Management state that ‘significant amount’ of CSIRO properties may pose safety risks

The Commission of Audit report has swung the spotlight onto the state of CSIRO’s workplaces, with a finding that the organisation faces a funding shortfall of $175 million over ten years, just to keep properties and buildings up to code.

However, management’s response to media reporting of the issue has raised serious questions regarding the safety risks some facilities may pose to CSIRO staff.

“CSIRO’s assets include 1,000 buildings at 54 locations. A comprehensive review in 2011-12 assessed 83 per cent of CSIRO buildings as needing significant maintenance to preserve operational capability. In addition to budgeted repairs, an additional $175 million in maintenance expenditure is needed over the next ten years to maintain CSIRO properties to meet external compliance requirements and certification standards,” the report claims.

The Commission of Audit has recommended that the Federal Government establish a new centrally managed provision to fund major capital assets, from which agencies can seek funding as part of the Budget process.

FloreatSubsequent media reporting on the state of CSIRO properties focussed on an incident last September that occurred at Floreat site in Western Australia.

Suddenly and without notice, a whole section of a brick wall fell from the top section of the building’s facade, crashing into the car park below. It is thought the incident occurred at night, over a weekend when – luckily – no CSIRO employees or members of the public were present.

Repair work on the damaged building only commenced just before Easter – some six months after the accident – during which time safety assessments of the other buildings at Floreat was conducted.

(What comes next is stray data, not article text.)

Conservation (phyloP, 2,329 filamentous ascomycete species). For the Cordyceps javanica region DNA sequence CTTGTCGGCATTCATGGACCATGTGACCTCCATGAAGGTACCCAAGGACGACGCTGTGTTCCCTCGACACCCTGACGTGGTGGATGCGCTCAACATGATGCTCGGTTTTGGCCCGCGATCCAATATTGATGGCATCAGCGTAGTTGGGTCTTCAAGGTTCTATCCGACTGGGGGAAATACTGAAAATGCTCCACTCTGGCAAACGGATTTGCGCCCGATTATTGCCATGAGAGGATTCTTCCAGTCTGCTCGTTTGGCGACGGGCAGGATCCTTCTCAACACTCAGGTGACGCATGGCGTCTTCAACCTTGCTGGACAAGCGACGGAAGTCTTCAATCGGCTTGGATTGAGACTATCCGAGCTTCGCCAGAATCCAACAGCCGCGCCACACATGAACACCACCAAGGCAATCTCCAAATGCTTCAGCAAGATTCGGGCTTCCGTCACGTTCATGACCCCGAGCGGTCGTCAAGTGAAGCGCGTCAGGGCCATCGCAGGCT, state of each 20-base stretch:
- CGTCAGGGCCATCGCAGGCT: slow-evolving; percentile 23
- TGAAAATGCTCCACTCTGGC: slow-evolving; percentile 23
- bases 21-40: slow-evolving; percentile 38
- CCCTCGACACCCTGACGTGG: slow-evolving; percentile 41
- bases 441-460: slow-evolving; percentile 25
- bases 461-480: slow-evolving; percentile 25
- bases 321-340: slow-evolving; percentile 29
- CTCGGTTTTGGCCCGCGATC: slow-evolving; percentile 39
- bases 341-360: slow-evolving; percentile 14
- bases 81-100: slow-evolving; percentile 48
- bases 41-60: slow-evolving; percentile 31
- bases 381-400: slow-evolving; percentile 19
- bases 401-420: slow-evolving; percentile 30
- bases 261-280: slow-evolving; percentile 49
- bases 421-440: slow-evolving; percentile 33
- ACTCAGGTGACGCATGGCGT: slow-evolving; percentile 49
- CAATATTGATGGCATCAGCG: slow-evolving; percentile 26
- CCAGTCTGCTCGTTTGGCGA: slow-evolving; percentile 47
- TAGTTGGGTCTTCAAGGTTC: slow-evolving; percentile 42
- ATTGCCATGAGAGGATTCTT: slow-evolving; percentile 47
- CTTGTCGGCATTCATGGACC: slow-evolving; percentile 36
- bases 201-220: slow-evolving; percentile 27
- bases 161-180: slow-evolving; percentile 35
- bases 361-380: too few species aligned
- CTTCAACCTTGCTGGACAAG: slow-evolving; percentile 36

Responding to the media, CSIRO management said they were “working hard to address our property needs so our science continues to thrive.”

However, in their comments to the media, management raised the spectre that a “significant number” of CSIRO workplaces may pose safety risks to staff.

“We assessed the condition of our properties and identified that a significant amount of [CSIRO properties] presented a high operational or health and safety risk,” management’s statement said.

Staff Association National Organiser Paul Girdler described the admission as concerning and wrote immediately to CSIRO Chief Executive Dr Megan Clark with a number of urgent questions.

“Which CSIRO properties present a high operational or health and safety risk? Can the Staff Association please be provided with a copy of the operational and OH&S assessment of CSIRO properties quoted in the report?” Mr Girdler wrote.

“What is being done to investigate the serious incident at CSIRO Floreat including what measures are being put in place to ensure such a serious accident does not reoccur?”

The Staff Association has also sought clarification over management’s comments to the media that CSIRO is “looking to consolidate sites and buildings in capital cities.”

“Is there any consolidation of sites outside that already proposed for Black Mountain and Clayton?” Mr Girdler asked.

A written response is being sought by management no later than close of business, Friday 9 May 2014.


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